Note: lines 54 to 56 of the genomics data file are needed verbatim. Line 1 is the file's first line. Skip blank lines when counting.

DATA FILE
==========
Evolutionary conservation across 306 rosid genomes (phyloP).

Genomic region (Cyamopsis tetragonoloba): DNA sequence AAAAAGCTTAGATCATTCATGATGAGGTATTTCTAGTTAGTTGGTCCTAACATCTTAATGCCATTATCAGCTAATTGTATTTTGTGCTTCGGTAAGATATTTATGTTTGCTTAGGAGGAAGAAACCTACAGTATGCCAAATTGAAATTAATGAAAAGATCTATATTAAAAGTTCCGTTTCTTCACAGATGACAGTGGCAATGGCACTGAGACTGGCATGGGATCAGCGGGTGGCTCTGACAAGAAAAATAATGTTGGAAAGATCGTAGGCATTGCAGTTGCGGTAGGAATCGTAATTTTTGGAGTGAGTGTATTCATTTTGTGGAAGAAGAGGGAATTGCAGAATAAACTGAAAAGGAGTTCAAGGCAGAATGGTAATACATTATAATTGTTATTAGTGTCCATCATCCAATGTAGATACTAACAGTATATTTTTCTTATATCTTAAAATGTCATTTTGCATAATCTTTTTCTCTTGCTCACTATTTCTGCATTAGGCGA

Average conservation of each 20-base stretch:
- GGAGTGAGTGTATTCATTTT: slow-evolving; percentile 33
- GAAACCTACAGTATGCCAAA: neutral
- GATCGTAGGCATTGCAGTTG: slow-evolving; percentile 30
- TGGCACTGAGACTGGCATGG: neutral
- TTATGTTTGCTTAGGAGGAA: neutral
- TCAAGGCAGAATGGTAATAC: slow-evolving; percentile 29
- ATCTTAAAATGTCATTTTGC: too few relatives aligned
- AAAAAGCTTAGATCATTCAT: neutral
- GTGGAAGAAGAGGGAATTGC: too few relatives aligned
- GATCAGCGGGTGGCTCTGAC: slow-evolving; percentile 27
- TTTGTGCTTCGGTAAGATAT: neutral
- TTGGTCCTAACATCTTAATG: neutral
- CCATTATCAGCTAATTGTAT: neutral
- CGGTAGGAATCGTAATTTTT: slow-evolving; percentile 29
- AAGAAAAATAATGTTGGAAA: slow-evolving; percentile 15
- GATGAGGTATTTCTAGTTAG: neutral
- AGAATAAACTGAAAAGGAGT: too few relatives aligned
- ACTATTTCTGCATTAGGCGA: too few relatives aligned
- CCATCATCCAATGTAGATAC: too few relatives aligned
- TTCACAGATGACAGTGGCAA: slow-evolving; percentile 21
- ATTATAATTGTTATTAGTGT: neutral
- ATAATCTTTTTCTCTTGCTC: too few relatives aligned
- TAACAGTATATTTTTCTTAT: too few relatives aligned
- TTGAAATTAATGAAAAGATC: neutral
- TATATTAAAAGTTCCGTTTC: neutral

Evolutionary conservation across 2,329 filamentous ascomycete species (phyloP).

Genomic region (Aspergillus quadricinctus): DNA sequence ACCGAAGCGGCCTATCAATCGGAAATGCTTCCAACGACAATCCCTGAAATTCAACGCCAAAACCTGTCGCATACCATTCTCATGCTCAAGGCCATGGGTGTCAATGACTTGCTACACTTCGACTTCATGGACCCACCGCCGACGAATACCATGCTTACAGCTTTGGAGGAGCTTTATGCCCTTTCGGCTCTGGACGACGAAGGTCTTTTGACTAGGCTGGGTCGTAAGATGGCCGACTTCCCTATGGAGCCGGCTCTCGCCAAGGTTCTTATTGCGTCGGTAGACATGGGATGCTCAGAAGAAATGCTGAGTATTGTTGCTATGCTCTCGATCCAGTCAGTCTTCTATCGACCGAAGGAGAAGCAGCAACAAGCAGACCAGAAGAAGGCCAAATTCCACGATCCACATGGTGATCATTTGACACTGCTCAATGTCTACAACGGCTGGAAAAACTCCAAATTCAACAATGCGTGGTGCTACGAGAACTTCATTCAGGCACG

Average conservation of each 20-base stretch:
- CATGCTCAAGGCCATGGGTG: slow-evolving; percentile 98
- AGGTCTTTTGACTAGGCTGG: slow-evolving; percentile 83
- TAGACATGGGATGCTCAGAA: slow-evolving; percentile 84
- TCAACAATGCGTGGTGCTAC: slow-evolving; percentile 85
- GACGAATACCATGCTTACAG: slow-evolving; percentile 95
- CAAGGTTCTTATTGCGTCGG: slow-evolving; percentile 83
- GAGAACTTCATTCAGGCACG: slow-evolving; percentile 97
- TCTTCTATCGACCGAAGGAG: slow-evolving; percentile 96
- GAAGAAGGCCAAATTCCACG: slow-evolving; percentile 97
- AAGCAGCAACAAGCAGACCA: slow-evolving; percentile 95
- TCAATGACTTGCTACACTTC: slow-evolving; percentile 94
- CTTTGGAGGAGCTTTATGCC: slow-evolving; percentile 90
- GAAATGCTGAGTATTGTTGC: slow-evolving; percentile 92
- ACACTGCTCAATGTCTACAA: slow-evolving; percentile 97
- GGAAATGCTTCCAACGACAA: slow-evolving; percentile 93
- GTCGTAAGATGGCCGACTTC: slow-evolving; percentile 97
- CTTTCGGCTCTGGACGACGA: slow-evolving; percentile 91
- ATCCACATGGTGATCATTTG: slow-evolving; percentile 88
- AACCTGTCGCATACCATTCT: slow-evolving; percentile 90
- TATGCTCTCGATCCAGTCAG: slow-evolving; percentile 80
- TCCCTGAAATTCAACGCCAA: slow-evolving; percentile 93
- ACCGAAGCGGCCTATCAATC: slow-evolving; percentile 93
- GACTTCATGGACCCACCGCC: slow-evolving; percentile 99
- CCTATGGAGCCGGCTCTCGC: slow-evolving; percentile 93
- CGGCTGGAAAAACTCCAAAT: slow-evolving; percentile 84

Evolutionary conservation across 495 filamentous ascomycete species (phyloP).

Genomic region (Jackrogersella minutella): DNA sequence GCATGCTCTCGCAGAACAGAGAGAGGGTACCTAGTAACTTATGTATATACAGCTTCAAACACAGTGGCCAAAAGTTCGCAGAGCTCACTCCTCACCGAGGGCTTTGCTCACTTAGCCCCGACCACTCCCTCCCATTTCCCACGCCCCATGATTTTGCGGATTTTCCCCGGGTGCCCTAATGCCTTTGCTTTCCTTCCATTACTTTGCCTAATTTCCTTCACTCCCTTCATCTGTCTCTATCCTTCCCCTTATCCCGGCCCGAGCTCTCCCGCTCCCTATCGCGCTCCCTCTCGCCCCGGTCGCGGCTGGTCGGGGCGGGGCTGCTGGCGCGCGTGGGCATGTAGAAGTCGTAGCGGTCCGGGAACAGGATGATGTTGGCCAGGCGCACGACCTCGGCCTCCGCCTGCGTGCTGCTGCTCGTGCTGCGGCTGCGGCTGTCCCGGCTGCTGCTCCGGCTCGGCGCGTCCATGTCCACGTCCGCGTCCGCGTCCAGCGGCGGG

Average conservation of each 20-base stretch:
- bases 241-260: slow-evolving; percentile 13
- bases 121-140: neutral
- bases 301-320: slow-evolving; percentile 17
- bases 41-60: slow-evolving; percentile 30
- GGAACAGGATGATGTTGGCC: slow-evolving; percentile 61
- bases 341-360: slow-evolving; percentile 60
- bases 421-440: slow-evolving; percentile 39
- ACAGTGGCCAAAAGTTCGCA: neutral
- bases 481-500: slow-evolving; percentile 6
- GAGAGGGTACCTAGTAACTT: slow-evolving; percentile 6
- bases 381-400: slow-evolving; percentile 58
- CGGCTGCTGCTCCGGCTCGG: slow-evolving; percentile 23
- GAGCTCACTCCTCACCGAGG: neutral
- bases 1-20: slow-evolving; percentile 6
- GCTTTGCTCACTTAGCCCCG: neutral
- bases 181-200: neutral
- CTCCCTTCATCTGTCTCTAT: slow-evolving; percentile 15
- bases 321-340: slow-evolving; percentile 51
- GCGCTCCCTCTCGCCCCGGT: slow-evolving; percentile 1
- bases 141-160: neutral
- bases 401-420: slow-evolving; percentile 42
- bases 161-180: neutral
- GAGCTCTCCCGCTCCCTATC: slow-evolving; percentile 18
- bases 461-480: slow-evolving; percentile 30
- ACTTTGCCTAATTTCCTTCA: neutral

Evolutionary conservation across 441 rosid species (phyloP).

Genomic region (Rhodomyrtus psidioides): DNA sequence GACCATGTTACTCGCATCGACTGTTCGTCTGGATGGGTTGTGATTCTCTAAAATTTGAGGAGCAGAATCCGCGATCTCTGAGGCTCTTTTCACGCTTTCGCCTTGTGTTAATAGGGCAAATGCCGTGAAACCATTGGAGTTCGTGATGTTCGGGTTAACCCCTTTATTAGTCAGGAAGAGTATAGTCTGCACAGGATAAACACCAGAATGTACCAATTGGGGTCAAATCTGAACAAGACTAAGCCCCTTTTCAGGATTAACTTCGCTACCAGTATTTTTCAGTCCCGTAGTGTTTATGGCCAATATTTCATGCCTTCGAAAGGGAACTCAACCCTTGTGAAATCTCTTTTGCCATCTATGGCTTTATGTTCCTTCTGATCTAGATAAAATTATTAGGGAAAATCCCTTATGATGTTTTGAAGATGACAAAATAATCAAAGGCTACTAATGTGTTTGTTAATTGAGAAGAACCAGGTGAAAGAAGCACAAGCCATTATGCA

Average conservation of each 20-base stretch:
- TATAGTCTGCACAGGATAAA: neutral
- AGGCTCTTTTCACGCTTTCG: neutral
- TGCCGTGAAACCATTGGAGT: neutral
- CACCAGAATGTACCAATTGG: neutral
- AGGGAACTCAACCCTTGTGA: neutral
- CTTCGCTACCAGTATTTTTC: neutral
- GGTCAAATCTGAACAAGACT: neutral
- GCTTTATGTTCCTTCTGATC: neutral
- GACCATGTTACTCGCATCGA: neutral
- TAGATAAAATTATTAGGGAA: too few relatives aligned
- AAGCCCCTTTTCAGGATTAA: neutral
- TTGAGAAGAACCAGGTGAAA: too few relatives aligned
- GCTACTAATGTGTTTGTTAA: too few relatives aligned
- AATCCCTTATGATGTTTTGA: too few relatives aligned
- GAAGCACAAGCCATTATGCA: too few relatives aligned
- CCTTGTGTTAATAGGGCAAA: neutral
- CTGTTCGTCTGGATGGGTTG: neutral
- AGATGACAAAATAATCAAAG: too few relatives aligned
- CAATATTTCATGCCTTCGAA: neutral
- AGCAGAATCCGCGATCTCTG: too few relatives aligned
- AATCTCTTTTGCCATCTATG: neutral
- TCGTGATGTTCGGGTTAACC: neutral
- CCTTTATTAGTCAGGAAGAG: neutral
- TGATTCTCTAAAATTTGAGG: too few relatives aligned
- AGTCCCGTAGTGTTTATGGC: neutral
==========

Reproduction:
- GACTTCATGGACCCACCGCC: slow-evolving; percentile 99
- CCTATGGAGCCGGCTCTCGC: slow-evolving; percentile 93
- CGGCTGGAAAAACTCCAAAT: slow-evolving; percentile 84